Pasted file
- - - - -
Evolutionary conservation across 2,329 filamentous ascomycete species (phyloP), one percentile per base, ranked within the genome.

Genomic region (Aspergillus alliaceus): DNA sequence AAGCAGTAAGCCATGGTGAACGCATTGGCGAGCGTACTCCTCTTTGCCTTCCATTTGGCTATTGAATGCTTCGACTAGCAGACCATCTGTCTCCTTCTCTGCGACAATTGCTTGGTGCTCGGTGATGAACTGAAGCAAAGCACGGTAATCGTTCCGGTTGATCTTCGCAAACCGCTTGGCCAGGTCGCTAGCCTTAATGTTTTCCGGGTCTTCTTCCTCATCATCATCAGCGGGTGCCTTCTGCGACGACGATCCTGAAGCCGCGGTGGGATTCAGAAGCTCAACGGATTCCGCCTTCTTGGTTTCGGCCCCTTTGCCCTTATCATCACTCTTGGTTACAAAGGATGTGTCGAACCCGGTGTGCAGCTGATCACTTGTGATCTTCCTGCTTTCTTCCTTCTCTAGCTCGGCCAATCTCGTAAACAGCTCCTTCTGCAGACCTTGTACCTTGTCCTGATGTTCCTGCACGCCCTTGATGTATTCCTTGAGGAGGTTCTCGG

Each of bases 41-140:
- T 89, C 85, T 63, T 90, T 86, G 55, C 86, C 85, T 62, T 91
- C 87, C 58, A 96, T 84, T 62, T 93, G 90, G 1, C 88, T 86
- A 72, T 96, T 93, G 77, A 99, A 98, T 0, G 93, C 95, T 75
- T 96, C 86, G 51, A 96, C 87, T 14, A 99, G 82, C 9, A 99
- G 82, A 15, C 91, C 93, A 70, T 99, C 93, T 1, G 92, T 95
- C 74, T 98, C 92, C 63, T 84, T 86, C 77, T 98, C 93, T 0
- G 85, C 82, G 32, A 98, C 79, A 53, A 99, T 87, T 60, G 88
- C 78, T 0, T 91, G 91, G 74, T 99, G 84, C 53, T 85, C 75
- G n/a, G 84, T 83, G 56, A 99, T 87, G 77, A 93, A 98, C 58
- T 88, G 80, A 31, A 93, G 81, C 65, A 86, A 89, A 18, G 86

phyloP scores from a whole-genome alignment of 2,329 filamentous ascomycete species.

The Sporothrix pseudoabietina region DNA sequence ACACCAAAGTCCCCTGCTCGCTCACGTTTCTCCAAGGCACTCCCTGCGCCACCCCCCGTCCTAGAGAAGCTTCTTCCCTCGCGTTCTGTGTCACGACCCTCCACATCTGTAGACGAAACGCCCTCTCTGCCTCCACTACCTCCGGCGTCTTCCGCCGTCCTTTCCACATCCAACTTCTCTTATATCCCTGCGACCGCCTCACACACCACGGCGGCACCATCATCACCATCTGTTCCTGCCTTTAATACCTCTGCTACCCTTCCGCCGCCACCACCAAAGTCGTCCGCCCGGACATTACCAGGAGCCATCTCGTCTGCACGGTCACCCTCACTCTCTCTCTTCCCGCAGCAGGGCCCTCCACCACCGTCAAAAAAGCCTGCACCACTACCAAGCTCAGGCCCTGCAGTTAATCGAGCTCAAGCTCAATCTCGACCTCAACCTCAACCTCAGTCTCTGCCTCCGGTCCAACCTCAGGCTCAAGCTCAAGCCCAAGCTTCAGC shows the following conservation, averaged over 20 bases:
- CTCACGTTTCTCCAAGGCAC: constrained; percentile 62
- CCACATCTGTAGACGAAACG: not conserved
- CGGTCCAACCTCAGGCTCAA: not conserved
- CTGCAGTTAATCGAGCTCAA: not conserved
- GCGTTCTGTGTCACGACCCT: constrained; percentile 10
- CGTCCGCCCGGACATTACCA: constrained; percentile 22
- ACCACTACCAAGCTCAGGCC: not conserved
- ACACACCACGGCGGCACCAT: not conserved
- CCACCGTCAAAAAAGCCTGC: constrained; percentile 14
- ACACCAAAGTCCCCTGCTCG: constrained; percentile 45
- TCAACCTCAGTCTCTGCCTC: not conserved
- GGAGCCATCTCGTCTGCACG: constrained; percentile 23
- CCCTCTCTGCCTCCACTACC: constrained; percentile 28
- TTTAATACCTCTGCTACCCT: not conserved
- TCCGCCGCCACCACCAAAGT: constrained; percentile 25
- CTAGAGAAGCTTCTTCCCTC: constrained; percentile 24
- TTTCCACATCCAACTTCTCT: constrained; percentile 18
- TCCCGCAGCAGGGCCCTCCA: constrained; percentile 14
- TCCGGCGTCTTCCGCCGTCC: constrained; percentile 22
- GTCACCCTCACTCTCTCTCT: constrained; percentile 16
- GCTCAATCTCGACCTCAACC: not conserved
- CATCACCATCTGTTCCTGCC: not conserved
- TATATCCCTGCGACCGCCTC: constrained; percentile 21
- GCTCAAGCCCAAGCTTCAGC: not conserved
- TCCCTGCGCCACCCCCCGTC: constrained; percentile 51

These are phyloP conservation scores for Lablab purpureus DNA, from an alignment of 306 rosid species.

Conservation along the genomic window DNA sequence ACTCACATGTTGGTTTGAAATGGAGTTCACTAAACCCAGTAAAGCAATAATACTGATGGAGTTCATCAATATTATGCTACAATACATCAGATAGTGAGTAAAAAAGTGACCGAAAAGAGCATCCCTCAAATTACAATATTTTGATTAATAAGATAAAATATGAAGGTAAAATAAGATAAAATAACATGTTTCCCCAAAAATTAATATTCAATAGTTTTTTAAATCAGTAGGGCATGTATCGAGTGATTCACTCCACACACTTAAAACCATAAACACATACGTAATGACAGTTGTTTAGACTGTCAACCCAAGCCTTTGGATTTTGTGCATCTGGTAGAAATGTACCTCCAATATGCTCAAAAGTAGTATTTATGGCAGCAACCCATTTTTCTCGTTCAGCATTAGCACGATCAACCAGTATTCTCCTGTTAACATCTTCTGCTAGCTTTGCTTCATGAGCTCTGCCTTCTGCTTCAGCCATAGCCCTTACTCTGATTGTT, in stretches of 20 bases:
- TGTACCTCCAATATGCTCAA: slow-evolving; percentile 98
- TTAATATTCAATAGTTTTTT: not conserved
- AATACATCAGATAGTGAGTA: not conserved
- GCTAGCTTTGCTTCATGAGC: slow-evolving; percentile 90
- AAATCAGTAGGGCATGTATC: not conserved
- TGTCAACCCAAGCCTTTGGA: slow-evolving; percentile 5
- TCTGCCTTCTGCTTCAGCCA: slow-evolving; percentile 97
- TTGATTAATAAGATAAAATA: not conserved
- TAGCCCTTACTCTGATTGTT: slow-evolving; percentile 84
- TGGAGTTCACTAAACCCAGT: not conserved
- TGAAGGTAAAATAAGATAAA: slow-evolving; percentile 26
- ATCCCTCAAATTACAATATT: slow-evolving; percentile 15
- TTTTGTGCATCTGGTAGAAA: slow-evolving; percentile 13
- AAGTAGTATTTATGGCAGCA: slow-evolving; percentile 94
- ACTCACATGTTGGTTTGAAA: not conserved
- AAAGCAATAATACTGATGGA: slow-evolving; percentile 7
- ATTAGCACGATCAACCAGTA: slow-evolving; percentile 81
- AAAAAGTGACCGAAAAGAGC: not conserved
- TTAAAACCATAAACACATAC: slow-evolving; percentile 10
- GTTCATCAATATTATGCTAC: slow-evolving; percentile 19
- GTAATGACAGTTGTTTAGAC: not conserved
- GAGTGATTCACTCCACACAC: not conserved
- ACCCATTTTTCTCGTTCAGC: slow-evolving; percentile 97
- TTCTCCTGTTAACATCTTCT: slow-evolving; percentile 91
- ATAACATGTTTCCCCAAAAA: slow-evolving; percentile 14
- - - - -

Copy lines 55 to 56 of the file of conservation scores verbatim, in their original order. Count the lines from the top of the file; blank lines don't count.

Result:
- TTTTGTGCATCTGGTAGAAA: slow-evolving; percentile 13
- AAGTAGTATTTATGGCAGCA: slow-evolving; percentile 94